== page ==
Wednesday, December 03, 2003
Each Day Dies With Sleep (convergence-continuum)
The question at convergence-continuum: What's this all about?
As the patrons filed into the lobby during the intermission at convergence-continuum Theatre’s production of Jose Rivera’s ‘EACH DAY DIES WITH SLEEP’ a male voice boomed out, “Does anyone know what this is all about?” A woman said, “Beats me.” Another said, “It’s about I, I, I, want, want, want.” Most people just shook their heads. A group of four, who were contemplating leaving, were stopped by one of their number who said, “The actors are working hard, we owe it to them to go back in.”
Rivera, the play’s author, was born in Puerto Rico . He recounts that when he was a boy, he loved to sit on his mother's knee and listen to stories of his Puerto Rican ancestors. There were chronicles of inflamed passions and family betrayals, of lovers crossed and disasters scarcely averted. He once said, "The stories were just outrageous. There were elements of the fantastical, of the dream, and these things become interchangeable."
This lack of a divide between the real world and the realm of dreams and nightmares, fantasy and folklore are at the heart of his plays. Its been called “mad realism."
‘EACH DAY DIES WITH SLEEP’ was written in 1990...its subject is supposedly the primitive human struggle between animal instincts and civilized order. A London reviewer capsulized the play by stating, “its conception of the human condition as a psychic battleground--lively, funny, erotic, tragic--has a rare force." That may well be, but judging by the audience who saw the convergence-continuum production, the intent and purpose of the playwright was not clear.
The production is generally well performed. Lara Mielcarek is outstanding as Nelly, the psychologically deprived daughter. She matures from animal to a productive woman before our eyes. Hers is a focused portrayal, but the script doesn’t tell us how she develops the abilities to mature in the way she does. Does just getting away from her monster of a father bring miraculous healing? In the world of fantasy, maybe, but psychologist would say, “no.”
As the role requires, Geoff Hoffman is attractive, and but he fails to give texture to Johnny, Nelly’s ego-centered husband. At times his lines are flat and sometimes his motivations are unclear. This could have been the fault of the script which rarely gives him the motivations for the build-up needed.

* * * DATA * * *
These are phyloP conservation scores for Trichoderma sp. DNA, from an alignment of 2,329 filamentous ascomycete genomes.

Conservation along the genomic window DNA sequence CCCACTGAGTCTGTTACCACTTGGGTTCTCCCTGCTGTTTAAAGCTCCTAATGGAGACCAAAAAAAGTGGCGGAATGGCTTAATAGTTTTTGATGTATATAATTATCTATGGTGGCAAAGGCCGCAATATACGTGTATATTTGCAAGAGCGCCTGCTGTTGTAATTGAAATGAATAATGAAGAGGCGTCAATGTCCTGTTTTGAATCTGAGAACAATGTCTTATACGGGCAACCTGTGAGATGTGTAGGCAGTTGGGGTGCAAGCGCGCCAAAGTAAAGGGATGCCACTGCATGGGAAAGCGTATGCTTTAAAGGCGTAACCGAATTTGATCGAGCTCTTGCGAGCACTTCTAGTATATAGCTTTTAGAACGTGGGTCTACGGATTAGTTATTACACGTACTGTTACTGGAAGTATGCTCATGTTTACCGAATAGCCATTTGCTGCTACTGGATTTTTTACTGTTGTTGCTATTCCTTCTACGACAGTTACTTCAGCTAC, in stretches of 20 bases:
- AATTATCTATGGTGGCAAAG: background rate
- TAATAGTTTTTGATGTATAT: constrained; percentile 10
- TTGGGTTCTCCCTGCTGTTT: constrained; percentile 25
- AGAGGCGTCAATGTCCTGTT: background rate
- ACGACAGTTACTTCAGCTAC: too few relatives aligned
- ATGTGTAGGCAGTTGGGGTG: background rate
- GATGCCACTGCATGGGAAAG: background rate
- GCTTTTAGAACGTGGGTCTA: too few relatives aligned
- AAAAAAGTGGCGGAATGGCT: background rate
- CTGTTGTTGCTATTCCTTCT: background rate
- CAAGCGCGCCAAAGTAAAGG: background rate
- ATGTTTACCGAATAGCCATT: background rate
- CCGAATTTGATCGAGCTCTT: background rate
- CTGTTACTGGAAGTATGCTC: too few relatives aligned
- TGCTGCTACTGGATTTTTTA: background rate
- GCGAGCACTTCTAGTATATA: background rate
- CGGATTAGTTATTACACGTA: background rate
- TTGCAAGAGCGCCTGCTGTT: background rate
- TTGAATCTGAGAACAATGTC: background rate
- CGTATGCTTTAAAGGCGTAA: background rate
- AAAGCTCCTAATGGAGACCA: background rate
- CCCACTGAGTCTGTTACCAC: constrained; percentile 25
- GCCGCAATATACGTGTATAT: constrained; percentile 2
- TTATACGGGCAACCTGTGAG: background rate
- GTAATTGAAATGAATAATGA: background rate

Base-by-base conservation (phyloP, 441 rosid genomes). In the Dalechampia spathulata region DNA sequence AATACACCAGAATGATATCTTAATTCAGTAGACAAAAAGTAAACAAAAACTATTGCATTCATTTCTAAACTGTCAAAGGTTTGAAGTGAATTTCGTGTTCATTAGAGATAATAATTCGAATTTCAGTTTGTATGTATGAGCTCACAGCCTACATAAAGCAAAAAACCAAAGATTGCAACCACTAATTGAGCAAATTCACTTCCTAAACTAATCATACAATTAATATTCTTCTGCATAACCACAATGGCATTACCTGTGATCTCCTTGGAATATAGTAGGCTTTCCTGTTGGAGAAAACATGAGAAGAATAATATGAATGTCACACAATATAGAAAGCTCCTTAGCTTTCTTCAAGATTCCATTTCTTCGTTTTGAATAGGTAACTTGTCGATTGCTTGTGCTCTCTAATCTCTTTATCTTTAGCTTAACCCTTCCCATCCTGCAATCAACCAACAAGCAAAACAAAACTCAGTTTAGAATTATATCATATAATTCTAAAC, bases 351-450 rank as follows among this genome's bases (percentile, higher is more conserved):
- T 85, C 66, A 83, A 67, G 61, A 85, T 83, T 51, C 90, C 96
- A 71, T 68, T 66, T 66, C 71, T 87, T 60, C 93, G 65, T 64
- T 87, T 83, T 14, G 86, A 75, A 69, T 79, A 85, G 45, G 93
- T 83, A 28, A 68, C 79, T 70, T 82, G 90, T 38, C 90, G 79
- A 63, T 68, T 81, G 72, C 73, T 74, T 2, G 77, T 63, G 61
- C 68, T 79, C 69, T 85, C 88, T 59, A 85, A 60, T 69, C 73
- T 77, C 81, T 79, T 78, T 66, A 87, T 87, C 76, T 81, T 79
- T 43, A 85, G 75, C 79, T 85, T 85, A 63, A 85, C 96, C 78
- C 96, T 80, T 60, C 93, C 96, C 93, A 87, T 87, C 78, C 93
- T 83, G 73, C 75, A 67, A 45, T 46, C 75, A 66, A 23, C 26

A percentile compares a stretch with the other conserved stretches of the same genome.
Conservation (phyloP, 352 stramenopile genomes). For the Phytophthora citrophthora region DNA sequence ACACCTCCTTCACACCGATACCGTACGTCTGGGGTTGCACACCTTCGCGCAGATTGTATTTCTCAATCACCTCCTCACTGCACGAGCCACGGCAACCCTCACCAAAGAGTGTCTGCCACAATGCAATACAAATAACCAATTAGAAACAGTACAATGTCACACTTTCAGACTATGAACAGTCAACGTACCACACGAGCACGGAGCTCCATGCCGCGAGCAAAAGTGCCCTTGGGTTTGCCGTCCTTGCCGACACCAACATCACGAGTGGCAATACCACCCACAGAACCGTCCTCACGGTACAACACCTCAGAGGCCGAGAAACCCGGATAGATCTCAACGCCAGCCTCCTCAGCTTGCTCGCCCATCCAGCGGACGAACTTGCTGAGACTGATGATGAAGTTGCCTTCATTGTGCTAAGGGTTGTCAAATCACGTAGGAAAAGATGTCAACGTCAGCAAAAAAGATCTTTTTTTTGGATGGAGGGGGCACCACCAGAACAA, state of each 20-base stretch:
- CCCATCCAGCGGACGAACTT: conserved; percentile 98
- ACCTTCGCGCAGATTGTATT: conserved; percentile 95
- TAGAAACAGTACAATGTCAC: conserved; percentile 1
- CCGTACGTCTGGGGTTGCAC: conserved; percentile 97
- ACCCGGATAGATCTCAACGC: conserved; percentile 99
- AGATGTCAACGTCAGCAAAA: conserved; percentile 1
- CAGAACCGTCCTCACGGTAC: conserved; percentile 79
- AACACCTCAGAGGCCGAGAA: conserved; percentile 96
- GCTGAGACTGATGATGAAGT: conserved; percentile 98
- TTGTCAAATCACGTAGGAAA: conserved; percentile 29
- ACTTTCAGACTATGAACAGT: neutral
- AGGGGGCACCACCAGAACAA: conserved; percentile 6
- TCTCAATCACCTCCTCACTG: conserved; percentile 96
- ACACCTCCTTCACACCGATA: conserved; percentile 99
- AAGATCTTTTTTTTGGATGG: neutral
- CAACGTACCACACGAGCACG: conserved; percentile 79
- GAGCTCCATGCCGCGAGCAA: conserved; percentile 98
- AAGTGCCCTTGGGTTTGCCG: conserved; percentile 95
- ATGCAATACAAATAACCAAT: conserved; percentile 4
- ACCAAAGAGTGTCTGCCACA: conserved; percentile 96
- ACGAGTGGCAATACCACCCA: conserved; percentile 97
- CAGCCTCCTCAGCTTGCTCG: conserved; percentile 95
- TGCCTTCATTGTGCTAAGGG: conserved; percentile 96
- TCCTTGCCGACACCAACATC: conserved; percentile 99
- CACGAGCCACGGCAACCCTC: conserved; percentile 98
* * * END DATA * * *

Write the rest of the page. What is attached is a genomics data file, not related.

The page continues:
Clyde Simon is properly offensive as the father. But, again, the impetus for his character’s actions are not clear. Why is he the person he is? He says to his daughter, “There is no escaping my house. It is always with you.” He is right, but why was the house the way it was? The author gives us no real clues. Animal instincts? Really?
Director Joshua Spencer frustrates at least part of the audience by placing the father’s wheel chair in the corner of the L-shaped stage. This placement blocks the view of at least one-third of the viewers from seeing the action. He also needed to temper the sound effects which often drowned out the dialogue.
There are a group of theatre-goers who like to attend mind-bending theatrical productions. Though a trend in the late 60s and 70s, that audience segment has waned. If their play selections to date are any indication, Clyde Simon, convergence continuum’s Artistic Director and Brian Breth, its Executive Director, have decided to appeal to that audience. Theirs is a brave task. They are providing the type of theatre for that fringe group, but they must realize that plays like ‘EACH DAY DIES WITH SLEEP’ may not get the positive word of mouth needed to financially sustain their venue. Should they do the likes of Neil Simon. Absolutely not, but there are plays that will appeal to a broader audience and still advance the art form.
CAPSULE JUDGEMENT: Rivera may be a word master, but he has created in ‘EACH DAY DIES WITH SLEEP’ characters we care little about. He enfolds them in a story with no focus. His words lack clarity and focus. Therefore, we care little about the play.